Shadow Business Secretary Chuka Umunna doesn't know his Worcester from his Wichita

MP makes slip during live radio interview about helping local businesses

One is a Kansas town where Wyatt Earp served as a law officer during the days of cowboys and cattle drives, while the other is a beautiful English cathedral city on the River Severn. They could hardly be more different.

So Chuka Umunna, shadow Business Secretary and rising Labour party star, will doubtless be wondering just quite how he managed to say something that sounded like “Wichita” instead of Worcester during a live radio interview about helping local businesses.

“I doubt most people on the streets in Hereford and Wichita know what a local enterprise partnership is about but your local branch of the chambers of commerce or federation of small businesses, they will know what that's about,” he told BBC Hereford and Worcester.

A spokesman for the Mr Umunna insisted he had “simply made a mistake”, saying “of course Chuka knows how to pronounce the name”.

“This was a mistake in one of many breakfast radio interviews Chuka has done this week promoting Labour's ambitious plans to decentralise power and spur better-balanced growth,” he added.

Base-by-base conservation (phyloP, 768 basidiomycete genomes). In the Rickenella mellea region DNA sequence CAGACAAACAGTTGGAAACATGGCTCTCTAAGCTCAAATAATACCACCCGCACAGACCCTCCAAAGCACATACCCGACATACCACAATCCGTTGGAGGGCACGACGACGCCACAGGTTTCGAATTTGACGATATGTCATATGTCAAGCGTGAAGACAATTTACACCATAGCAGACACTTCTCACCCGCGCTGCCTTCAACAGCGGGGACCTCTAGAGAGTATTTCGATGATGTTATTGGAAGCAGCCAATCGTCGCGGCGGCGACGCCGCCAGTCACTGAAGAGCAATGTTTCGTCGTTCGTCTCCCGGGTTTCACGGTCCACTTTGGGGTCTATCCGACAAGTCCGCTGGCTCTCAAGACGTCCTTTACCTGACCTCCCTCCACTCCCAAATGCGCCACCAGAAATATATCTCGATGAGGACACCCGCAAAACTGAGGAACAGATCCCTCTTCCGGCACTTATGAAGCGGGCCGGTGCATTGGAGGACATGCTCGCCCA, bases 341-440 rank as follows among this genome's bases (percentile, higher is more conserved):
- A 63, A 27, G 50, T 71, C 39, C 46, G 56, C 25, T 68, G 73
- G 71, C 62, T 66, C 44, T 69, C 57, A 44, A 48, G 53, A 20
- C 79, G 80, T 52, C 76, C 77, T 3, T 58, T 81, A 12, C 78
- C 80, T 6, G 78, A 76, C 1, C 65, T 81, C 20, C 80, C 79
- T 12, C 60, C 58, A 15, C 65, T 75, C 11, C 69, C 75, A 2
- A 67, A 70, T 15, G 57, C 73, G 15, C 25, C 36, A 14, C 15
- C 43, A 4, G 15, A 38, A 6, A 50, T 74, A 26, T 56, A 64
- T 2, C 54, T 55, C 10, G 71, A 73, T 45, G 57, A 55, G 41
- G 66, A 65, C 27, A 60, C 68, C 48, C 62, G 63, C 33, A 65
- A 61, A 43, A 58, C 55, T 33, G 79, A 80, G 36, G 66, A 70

But the spokesman's attempt to seize the high ground was never likely to succeed.

BBC Hereford and Worcester used the song Wichita Lineman by Glen Campbell to mock the blunder and the local Conservative MP, Robin Walker, did not hold back.

“There is a serious side to this. It shows that they [Labour] continue to be a metropolitan party focused on the big cities, rather than places like Worcester. Chuka should know better - he has been to Worcester,” Mr Walker told the Daily Mail.

“His leader has been something like eight times in three years. Every time he comes their share of the vote has fallen. So I hope they keep coming, and eventually they will learn the name of the place.”

Mr Umunna's mistake contrasted with a faultless pronunciation by tennis star John McEnroe during a phone-in on BBC Radio 5 Live - although co-host Tim Henman revealed the American had written it down as “Wuster” to remind himself how to say it.